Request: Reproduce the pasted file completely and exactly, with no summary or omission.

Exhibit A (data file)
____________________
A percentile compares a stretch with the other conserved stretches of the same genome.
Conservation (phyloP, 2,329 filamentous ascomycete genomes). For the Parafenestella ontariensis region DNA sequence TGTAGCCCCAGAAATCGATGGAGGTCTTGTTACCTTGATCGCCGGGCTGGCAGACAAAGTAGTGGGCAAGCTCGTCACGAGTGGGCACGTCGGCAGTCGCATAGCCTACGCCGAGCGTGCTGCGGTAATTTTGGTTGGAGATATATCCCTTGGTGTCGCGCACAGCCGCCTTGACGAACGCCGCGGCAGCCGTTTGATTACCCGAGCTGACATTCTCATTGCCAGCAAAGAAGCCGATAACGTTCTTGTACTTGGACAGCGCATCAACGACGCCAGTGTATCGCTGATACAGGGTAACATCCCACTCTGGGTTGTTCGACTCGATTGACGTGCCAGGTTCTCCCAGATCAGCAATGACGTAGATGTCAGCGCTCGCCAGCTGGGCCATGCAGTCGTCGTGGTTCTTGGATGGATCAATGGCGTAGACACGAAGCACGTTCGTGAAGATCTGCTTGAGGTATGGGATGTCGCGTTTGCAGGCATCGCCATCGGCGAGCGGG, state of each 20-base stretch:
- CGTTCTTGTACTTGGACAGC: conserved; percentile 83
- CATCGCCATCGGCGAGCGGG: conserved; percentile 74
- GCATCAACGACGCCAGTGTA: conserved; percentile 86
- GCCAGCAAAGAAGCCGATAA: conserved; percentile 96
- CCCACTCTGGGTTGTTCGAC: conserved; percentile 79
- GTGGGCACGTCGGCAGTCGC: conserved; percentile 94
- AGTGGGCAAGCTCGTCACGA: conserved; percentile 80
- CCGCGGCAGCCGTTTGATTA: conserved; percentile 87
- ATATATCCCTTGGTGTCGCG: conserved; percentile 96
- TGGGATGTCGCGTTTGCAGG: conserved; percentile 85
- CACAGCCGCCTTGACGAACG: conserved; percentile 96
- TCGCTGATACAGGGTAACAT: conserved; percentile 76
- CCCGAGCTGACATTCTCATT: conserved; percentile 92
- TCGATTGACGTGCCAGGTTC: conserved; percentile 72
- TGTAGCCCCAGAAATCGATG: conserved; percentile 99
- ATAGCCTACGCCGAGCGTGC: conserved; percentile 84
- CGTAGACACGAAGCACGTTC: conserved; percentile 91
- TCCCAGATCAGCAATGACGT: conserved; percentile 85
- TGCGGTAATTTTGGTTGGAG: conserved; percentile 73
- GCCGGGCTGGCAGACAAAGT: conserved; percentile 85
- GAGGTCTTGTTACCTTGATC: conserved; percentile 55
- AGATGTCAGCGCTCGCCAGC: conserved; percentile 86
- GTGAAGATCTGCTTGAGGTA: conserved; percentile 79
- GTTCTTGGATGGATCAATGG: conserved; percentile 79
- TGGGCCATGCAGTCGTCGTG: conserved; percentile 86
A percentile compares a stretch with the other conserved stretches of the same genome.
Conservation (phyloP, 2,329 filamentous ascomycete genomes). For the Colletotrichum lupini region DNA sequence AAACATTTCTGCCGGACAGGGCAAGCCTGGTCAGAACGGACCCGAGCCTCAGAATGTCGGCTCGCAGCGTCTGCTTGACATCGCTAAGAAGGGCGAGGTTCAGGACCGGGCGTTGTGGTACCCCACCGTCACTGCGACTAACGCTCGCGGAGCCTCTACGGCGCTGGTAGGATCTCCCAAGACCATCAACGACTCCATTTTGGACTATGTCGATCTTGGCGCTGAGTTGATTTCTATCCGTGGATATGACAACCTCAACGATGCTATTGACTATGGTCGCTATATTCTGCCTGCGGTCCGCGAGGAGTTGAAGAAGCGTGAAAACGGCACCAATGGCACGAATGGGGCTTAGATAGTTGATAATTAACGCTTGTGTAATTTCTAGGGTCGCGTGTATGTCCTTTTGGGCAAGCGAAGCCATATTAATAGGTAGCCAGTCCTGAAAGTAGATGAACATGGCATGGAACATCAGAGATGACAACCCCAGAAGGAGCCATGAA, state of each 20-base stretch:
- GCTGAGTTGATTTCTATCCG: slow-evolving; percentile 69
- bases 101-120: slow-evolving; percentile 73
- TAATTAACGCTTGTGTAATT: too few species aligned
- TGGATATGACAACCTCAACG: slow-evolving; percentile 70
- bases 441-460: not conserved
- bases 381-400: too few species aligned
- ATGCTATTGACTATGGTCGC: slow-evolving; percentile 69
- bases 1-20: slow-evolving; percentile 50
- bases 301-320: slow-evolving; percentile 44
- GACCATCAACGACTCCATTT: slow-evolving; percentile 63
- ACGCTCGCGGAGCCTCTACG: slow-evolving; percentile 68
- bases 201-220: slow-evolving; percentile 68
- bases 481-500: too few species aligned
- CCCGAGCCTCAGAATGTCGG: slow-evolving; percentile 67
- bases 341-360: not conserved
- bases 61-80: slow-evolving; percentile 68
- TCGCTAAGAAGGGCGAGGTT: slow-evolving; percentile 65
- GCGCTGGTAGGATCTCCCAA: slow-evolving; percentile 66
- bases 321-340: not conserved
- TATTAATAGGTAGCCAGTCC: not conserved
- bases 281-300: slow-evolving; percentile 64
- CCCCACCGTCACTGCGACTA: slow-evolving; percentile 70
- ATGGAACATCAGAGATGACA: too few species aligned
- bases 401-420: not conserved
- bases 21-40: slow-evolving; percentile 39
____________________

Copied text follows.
A percentile compares a stretch with the other conserved stretches of the same genome.
Conservation (phyloP, 2,329 filamentous ascomycete genomes). For the Parafenestella ontariensis region DNA sequence TGTAGCCCCAGAAATCGATGGAGGTCTTGTTACCTTGATCGCCGGGCTGGCAGACAAAGTAGTGGGCAAGCTCGTCACGAGTGGGCACGTCGGCAGTCGCATAGCCTACGCCGAGCGTGCTGCGGTAATTTTGGTTGGAGATATATCCCTTGGTGTCGCGCACAGCCGCCTTGACGAACGCCGCGGCAGCCGTTTGATTACCCGAGCTGACATTCTCATTGCCAGCAAAGAAGCCGATAACGTTCTTGTACTTGGACAGCGCATCAACGACGCCAGTGTATCGCTGATACAGGGTAACATCCCACTCTGGGTTGTTCGACTCGATTGACGTGCCAGGTTCTCCCAGATCAGCAATGACGTAGATGTCAGCGCTCGCCAGCTGGGCCATGCAGTCGTCGTGGTTCTTGGATGGATCAATGGCGTAGACACGAAGCACGTTCGTGAAGATCTGCTTGAGGTATGGGATGTCGCGTTTGCAGGCATCGCCATCGGCGAGCGGG, state of each 20-base stretch:
- CGTTCTTGTACTTGGACAGC: conserved; percentile 83
- CATCGCCATCGGCGAGCGGG: conserved; percentile 74
- GCATCAACGACGCCAGTGTA: conserved; percentile 86
- GCCAGCAAAGAAGCCGATAA: conserved; percentile 96
- CCCACTCTGGGTTGTTCGAC: conserved; percentile 79
- GTGGGCACGTCGGCAGTCGC: conserved; percentile 94
- AGTGGGCAAGCTCGTCACGA: conserved; percentile 80
- CCGCGGCAGCCGTTTGATTA: conserved; percentile 87
- ATATATCCCTTGGTGTCGCG: conserved; percentile 96
- TGGGATGTCGCGTTTGCAGG: conserved; percentile 85
- CACAGCCGCCTTGACGAACG: conserved; percentile 96
- TCGCTGATACAGGGTAACAT: conserved; percentile 76
- CCCGAGCTGACATTCTCATT: conserved; percentile 92
- TCGATTGACGTGCCAGGTTC: conserved; percentile 72
- TGTAGCCCCAGAAATCGATG: conserved; percentile 99
- ATAGCCTACGCCGAGCGTGC: conserved; percentile 84
- CGTAGACACGAAGCACGTTC: conserved; percentile 91
- TCCCAGATCAGCAATGACGT: conserved; percentile 85
- TGCGGTAATTTTGGTTGGAG: conserved; percentile 73
- GCCGGGCTGGCAGACAAAGT: conserved; percentile 85
- GAGGTCTTGTTACCTTGATC: conserved; percentile 55
- AGATGTCAGCGCTCGCCAGC: conserved; percentile 86
- GTGAAGATCTGCTTGAGGTA: conserved; percentile 79
- GTTCTTGGATGGATCAATGG: conserved; percentile 79
- TGGGCCATGCAGTCGTCGTG: conserved; percentile 86
A percentile compares a stretch with the other conserved stretches of the same genome.
Conservation (phyloP, 2,329 filamentous ascomycete genomes). For the Colletotrichum lupini region DNA sequence AAACATTTCTGCCGGACAGGGCAAGCCTGGTCAGAACGGACCCGAGCCTCAGAATGTCGGCTCGCAGCGTCTGCTTGACATCGCTAAGAAGGGCGAGGTTCAGGACCGGGCGTTGTGGTACCCCACCGTCACTGCGACTAACGCTCGCGGAGCCTCTACGGCGCTGGTAGGATCTCCCAAGACCATCAACGACTCCATTTTGGACTATGTCGATCTTGGCGCTGAGTTGATTTCTATCCGTGGATATGACAACCTCAACGATGCTATTGACTATGGTCGCTATATTCTGCCTGCGGTCCGCGAGGAGTTGAAGAAGCGTGAAAACGGCACCAATGGCACGAATGGGGCTTAGATAGTTGATAATTAACGCTTGTGTAATTTCTAGGGTCGCGTGTATGTCCTTTTGGGCAAGCGAAGCCATATTAATAGGTAGCCAGTCCTGAAAGTAGATGAACATGGCATGGAACATCAGAGATGACAACCCCAGAAGGAGCCATGAA, state of each 20-base stretch:
- GCTGAGTTGATTTCTATCCG: slow-evolving; percentile 69
- bases 101-120: slow-evolving; percentile 73
- TAATTAACGCTTGTGTAATT: too few species aligned
- TGGATATGACAACCTCAACG: slow-evolving; percentile 70
- bases 441-460: not conserved
- bases 381-400: too few species aligned
- ATGCTATTGACTATGGTCGC: slow-evolving; percentile 69
- bases 1-20: slow-evolving; percentile 50
- bases 301-320: slow-evolving; percentile 44
- GACCATCAACGACTCCATTT: slow-evolving; percentile 63
- ACGCTCGCGGAGCCTCTACG: slow-evolving; percentile 68
- bases 201-220: slow-evolving; percentile 68
- bases 481-500: too few species aligned
- CCCGAGCCTCAGAATGTCGG: slow-evolving; percentile 67
- bases 341-360: not conserved
- bases 61-80: slow-evolving; percentile 68
- TCGCTAAGAAGGGCGAGGTT: slow-evolving; percentile 65
- GCGCTGGTAGGATCTCCCAA: slow-evolving; percentile 66
- bases 321-340: not conserved
- TATTAATAGGTAGCCAGTCC: not conserved
- bases 281-300: slow-evolving; percentile 64
- CCCCACCGTCACTGCGACTA: slow-evolving; percentile 70
- ATGGAACATCAGAGATGACA: too few species aligned
- bases 401-420: not conserved
- bases 21-40: slow-evolving; percentile 39